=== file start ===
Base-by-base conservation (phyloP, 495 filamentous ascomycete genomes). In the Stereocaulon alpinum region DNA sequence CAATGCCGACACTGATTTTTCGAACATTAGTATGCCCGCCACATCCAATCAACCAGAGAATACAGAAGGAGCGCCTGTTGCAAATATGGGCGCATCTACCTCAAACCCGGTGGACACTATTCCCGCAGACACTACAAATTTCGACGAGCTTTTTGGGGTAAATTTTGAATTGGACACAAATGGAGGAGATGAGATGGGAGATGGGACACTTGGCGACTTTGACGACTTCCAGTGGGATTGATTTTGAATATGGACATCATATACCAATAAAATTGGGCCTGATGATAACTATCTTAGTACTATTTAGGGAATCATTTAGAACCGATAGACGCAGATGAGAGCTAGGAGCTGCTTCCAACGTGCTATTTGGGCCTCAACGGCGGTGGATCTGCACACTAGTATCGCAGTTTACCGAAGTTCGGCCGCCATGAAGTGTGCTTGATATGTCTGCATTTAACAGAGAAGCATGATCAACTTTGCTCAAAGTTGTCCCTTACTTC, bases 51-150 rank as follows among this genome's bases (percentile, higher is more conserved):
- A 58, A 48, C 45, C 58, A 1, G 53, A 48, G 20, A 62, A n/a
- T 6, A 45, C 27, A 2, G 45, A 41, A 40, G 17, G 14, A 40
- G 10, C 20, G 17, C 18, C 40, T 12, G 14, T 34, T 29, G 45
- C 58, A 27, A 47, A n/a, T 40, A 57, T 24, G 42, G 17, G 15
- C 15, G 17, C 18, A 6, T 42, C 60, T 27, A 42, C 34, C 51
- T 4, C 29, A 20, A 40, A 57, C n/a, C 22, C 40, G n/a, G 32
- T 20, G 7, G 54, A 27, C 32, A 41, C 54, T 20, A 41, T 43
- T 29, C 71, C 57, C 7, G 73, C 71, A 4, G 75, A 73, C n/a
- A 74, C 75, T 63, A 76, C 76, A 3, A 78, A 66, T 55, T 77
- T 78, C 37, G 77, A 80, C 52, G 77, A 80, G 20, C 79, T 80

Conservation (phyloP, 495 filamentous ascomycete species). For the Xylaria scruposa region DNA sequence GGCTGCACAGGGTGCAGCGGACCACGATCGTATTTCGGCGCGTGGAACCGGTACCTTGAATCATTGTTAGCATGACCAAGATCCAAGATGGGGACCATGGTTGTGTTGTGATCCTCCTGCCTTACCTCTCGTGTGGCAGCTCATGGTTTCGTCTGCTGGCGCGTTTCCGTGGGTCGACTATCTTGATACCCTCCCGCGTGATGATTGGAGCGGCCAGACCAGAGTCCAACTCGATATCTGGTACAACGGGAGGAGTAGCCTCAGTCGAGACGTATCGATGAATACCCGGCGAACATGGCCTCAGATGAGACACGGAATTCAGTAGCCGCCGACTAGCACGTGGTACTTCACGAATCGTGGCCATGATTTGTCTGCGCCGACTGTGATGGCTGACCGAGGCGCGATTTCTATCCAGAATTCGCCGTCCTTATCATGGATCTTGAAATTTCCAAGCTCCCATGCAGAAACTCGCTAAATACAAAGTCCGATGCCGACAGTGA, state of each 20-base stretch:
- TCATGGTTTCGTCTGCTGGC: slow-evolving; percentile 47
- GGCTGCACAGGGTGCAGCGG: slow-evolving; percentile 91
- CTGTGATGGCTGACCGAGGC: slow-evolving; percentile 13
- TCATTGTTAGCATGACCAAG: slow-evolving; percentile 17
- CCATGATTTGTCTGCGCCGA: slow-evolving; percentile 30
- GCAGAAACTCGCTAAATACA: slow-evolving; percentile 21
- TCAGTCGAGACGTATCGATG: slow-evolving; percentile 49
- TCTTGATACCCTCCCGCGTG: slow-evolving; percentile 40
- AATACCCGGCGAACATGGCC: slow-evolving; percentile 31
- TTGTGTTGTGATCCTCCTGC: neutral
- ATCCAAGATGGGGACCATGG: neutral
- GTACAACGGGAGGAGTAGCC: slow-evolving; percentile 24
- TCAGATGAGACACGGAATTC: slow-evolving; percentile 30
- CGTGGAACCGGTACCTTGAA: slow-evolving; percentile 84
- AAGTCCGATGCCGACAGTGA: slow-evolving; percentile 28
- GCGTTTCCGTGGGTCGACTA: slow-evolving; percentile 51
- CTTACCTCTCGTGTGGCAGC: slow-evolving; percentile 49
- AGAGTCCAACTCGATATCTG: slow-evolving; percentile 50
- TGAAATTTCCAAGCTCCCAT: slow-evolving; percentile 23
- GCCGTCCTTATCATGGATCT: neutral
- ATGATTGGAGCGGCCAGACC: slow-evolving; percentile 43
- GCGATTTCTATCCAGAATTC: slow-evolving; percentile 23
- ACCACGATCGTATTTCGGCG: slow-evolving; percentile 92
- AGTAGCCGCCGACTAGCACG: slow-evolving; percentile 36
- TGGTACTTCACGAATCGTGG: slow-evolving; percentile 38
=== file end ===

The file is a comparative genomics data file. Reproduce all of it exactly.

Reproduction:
Base-by-base conservation (phyloP, 495 filamentous ascomycete genomes). In the Stereocaulon alpinum region DNA sequence CAATGCCGACACTGATTTTTCGAACATTAGTATGCCCGCCACATCCAATCAACCAGAGAATACAGAAGGAGCGCCTGTTGCAAATATGGGCGCATCTACCTCAAACCCGGTGGACACTATTCCCGCAGACACTACAAATTTCGACGAGCTTTTTGGGGTAAATTTTGAATTGGACACAAATGGAGGAGATGAGATGGGAGATGGGACACTTGGCGACTTTGACGACTTCCAGTGGGATTGATTTTGAATATGGACATCATATACCAATAAAATTGGGCCTGATGATAACTATCTTAGTACTATTTAGGGAATCATTTAGAACCGATAGACGCAGATGAGAGCTAGGAGCTGCTTCCAACGTGCTATTTGGGCCTCAACGGCGGTGGATCTGCACACTAGTATCGCAGTTTACCGAAGTTCGGCCGCCATGAAGTGTGCTTGATATGTCTGCATTTAACAGAGAAGCATGATCAACTTTGCTCAAAGTTGTCCCTTACTTC, bases 51-150 rank as follows among this genome's bases (percentile, higher is more conserved):
- A 58, A 48, C 45, C 58, A 1, G 53, A 48, G 20, A 62, A n/a
- T 6, A 45, C 27, A 2, G 45, A 41, A 40, G 17, G 14, A 40
- G 10, C 20, G 17, C 18, C 40, T 12, G 14, T 34, T 29, G 45
- C 58, A 27, A 47, A n/a, T 40, A 57, T 24, G 42, G 17, G 15
- C 15, G 17, C 18, A 6, T 42, C 60, T 27, A 42, C 34, C 51
- T 4, C 29, A 20, A 40, A 57, C n/a, C 22, C 40, G n/a, G 32
- T 20, G 7, G 54, A 27, C 32, A 41, C 54, T 20, A 41, T 43
- T 29, C 71, C 57, C 7, G 73, C 71, A 4, G 75, A 73, C n/a
- A 74, C 75, T 63, A 76, C 76, A 3, A 78, A 66, T 55, T 77
- T 78, C 37, G 77, A 80, C 52, G 77, A 80, G 20, C 79, T 80

Conservation (phyloP, 495 filamentous ascomycete species). For the Xylaria scruposa region DNA sequence GGCTGCACAGGGTGCAGCGGACCACGATCGTATTTCGGCGCGTGGAACCGGTACCTTGAATCATTGTTAGCATGACCAAGATCCAAGATGGGGACCATGGTTGTGTTGTGATCCTCCTGCCTTACCTCTCGTGTGGCAGCTCATGGTTTCGTCTGCTGGCGCGTTTCCGTGGGTCGACTATCTTGATACCCTCCCGCGTGATGATTGGAGCGGCCAGACCAGAGTCCAACTCGATATCTGGTACAACGGGAGGAGTAGCCTCAGTCGAGACGTATCGATGAATACCCGGCGAACATGGCCTCAGATGAGACACGGAATTCAGTAGCCGCCGACTAGCACGTGGTACTTCACGAATCGTGGCCATGATTTGTCTGCGCCGACTGTGATGGCTGACCGAGGCGCGATTTCTATCCAGAATTCGCCGTCCTTATCATGGATCTTGAAATTTCCAAGCTCCCATGCAGAAACTCGCTAAATACAAAGTCCGATGCCGACAGTGA, state of each 20-base stretch:
- TCATGGTTTCGTCTGCTGGC: slow-evolving; percentile 47
- GGCTGCACAGGGTGCAGCGG: slow-evolving; percentile 91
- CTGTGATGGCTGACCGAGGC: slow-evolving; percentile 13
- TCATTGTTAGCATGACCAAG: slow-evolving; percentile 17
- CCATGATTTGTCTGCGCCGA: slow-evolving; percentile 30
- GCAGAAACTCGCTAAATACA: slow-evolving; percentile 21
- TCAGTCGAGACGTATCGATG: slow-evolving; percentile 49
- TCTTGATACCCTCCCGCGTG: slow-evolving; percentile 40
- AATACCCGGCGAACATGGCC: slow-evolving; percentile 31
- TTGTGTTGTGATCCTCCTGC: neutral
- ATCCAAGATGGGGACCATGG: neutral
- GTACAACGGGAGGAGTAGCC: slow-evolving; percentile 24
- TCAGATGAGACACGGAATTC: slow-evolving; percentile 30
- CGTGGAACCGGTACCTTGAA: slow-evolving; percentile 84
- AAGTCCGATGCCGACAGTGA: slow-evolving; percentile 28
- GCGTTTCCGTGGGTCGACTA: slow-evolving; percentile 51
- CTTACCTCTCGTGTGGCAGC: slow-evolving; percentile 49
- AGAGTCCAACTCGATATCTG: slow-evolving; percentile 50
- TGAAATTTCCAAGCTCCCAT: slow-evolving; percentile 23
- GCCGTCCTTATCATGGATCT: neutral
- ATGATTGGAGCGGCCAGACC: slow-evolving; percentile 43
- GCGATTTCTATCCAGAATTC: slow-evolving; percentile 23
- ACCACGATCGTATTTCGGCG: slow-evolving; percentile 92
- AGTAGCCGCCGACTAGCACG: slow-evolving; percentile 36
- TGGTACTTCACGAATCGTGG: slow-evolving; percentile 38